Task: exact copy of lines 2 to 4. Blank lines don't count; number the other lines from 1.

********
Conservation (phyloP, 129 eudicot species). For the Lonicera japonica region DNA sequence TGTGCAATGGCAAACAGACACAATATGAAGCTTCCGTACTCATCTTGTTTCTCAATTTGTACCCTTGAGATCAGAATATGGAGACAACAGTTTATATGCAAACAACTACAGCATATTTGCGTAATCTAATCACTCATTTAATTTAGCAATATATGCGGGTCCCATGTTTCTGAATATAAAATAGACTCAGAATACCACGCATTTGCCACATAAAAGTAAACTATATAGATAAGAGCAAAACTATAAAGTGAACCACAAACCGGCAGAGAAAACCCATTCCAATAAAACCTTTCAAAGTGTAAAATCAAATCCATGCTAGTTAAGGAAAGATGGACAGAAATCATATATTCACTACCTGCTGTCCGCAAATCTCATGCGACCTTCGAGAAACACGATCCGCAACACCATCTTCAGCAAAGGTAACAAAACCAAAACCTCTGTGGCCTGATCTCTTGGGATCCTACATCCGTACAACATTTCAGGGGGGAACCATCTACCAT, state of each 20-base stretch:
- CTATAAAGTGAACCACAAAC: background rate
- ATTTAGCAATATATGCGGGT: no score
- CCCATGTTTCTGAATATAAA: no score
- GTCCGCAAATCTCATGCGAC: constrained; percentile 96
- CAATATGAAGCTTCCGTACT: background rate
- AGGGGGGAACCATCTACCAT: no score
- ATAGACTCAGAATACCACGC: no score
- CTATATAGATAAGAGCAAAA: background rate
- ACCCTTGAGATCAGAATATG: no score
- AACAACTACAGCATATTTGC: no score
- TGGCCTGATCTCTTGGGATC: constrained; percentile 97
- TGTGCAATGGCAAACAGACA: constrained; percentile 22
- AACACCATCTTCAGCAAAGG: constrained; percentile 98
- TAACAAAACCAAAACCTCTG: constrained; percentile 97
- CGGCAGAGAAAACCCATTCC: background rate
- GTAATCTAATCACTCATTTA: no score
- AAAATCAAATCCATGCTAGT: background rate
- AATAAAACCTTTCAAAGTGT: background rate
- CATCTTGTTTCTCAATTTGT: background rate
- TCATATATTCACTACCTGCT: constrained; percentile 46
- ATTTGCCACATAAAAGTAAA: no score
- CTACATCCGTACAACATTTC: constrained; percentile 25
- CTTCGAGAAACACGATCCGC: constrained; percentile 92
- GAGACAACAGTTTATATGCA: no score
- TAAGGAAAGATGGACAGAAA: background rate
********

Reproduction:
- CTATAAAGTGAACCACAAAC: background rate
- ATTTAGCAATATATGCGGGT: no score
- CCCATGTTTCTGAATATAAA: no score